Policy Brief – Iran : “Honour Killings”


The Hague, 25 November 2020, by Arghawan Farsi – Within the framework of the United Nations Sustainable Development Goals, Middle East Forum for Development (MEFD) addresses in this policy brief the plight of women in Iran who continue to be subjected to deep-rooted gender discrimination and gender-based violence by Iran’s state institutions.

The brief raises awareness on how the state institutions’ refusal to criminalise gender-based violence facilitates so-called “honour” killings of young girls who are brutally murdered by members of their own family. The Iranian authorities are unwilling to counter honour killings, even though these can be prosecuted under the Penal Code as murder.

Bills passed by Parliament in favor of women’s rights have been repeatedly vetoed by the Guardian Council, a powerful body made of six clerics and six jurists who are the ultimate authority in vetting candidates for the Assembly of Experts, President and the Parliament, and have veto power over all legislation passed by Parliament.

Instead, the regime never misses an opportunity to promote and call for violence against Iranian girls and women. For instance, Isfahan’s Friday prayers leader Yousef Tabatabai, who is also a representative of Iran’s supreme leader, urged in one of his sermons last October that “streets should be made unsafe for those women who are not properly wearing a veil, by using hostile actions against these violators”[1]. Another significant example is the legislation for the criminalisation of emotional, sexual and physical abuse against women and the imposition of  jail time for violators.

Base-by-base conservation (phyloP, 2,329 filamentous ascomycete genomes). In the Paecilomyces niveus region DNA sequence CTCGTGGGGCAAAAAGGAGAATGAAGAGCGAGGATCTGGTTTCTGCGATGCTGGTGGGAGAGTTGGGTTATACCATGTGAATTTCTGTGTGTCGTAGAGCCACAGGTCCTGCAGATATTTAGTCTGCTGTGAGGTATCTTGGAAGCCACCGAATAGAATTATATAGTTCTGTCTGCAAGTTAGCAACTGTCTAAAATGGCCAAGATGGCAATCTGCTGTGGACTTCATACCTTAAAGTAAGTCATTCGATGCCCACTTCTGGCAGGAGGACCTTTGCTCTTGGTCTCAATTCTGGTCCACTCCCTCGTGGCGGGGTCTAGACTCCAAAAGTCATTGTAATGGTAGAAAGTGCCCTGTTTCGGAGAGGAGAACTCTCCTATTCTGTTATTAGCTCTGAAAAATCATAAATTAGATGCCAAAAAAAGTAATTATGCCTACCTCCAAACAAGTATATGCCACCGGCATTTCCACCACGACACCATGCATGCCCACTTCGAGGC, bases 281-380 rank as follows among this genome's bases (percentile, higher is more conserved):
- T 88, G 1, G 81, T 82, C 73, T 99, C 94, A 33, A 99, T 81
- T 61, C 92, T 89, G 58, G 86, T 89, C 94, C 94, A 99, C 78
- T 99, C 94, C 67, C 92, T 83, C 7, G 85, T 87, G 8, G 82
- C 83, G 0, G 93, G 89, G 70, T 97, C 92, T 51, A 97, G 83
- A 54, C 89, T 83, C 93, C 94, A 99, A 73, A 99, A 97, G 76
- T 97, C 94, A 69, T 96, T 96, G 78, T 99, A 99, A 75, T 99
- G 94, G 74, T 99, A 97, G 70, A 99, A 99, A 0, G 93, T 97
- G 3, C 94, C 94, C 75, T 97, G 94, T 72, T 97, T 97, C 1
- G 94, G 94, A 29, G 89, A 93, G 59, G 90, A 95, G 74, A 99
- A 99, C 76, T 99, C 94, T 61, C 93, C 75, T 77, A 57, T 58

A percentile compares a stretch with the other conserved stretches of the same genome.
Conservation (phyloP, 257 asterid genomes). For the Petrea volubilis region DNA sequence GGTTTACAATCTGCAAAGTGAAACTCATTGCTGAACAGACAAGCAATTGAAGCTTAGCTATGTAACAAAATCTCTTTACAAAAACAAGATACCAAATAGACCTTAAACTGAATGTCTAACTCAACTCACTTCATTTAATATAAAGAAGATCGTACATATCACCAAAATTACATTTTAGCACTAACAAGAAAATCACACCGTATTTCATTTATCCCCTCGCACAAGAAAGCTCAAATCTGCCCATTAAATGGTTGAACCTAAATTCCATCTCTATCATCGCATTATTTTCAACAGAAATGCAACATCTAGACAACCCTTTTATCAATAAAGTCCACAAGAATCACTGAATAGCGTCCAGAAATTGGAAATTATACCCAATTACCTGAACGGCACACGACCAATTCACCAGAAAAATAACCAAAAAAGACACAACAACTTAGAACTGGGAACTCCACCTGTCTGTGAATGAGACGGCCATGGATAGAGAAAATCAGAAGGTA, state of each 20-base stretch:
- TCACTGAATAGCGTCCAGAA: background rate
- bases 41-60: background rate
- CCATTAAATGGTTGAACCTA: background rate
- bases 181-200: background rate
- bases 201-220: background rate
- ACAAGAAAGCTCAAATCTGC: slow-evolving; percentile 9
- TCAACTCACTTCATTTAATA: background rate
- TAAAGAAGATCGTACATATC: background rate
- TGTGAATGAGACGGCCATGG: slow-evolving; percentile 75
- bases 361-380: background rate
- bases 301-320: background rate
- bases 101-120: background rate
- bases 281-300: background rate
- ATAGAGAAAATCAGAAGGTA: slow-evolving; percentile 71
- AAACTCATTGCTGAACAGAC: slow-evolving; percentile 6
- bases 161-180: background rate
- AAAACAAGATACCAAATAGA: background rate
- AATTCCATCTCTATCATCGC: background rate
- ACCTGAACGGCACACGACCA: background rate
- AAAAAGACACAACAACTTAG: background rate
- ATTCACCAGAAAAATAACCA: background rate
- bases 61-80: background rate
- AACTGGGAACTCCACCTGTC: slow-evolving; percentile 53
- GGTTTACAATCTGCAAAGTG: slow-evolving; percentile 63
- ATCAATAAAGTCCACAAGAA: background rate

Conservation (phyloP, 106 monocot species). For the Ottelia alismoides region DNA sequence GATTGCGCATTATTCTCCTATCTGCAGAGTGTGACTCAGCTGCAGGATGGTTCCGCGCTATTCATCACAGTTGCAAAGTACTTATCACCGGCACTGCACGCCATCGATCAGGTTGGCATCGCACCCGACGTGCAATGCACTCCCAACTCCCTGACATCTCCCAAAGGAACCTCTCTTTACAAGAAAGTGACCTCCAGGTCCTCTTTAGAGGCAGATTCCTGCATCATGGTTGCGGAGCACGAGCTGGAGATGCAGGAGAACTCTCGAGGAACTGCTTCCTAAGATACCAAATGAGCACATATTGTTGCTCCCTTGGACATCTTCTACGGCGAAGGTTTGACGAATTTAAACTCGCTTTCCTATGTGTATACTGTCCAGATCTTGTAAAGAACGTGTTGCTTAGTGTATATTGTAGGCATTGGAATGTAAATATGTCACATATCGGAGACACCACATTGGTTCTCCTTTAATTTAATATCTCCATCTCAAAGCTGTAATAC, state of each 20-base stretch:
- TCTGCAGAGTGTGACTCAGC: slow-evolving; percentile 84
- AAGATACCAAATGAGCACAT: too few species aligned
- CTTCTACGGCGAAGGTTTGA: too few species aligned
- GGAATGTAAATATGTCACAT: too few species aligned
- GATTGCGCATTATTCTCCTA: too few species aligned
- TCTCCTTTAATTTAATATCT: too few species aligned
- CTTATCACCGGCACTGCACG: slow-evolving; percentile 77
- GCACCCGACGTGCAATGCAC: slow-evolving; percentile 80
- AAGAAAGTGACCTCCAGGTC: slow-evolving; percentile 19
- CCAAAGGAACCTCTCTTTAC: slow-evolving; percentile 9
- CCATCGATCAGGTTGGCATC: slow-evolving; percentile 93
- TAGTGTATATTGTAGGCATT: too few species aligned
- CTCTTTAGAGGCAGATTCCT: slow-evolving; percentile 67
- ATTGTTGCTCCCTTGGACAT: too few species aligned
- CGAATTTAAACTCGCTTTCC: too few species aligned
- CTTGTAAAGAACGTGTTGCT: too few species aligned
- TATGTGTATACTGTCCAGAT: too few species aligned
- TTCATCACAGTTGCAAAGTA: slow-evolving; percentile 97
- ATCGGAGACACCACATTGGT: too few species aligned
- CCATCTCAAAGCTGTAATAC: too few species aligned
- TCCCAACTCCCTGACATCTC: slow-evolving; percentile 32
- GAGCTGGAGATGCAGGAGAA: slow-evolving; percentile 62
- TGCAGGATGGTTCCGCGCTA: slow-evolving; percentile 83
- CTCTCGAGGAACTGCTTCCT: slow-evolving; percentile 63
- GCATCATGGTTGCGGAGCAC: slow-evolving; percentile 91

This legislative proposal has been in discussion since its first draft in 2011. However, on the pretext of it being ‘Western’ and a potential threat that could affect the family system and increase the divorce rate it has been rewritten and amended a dozen times, and has been neutralised to the point that it will not contribute to the further protection of women and children in crimes such as honour killings[2].


Background Information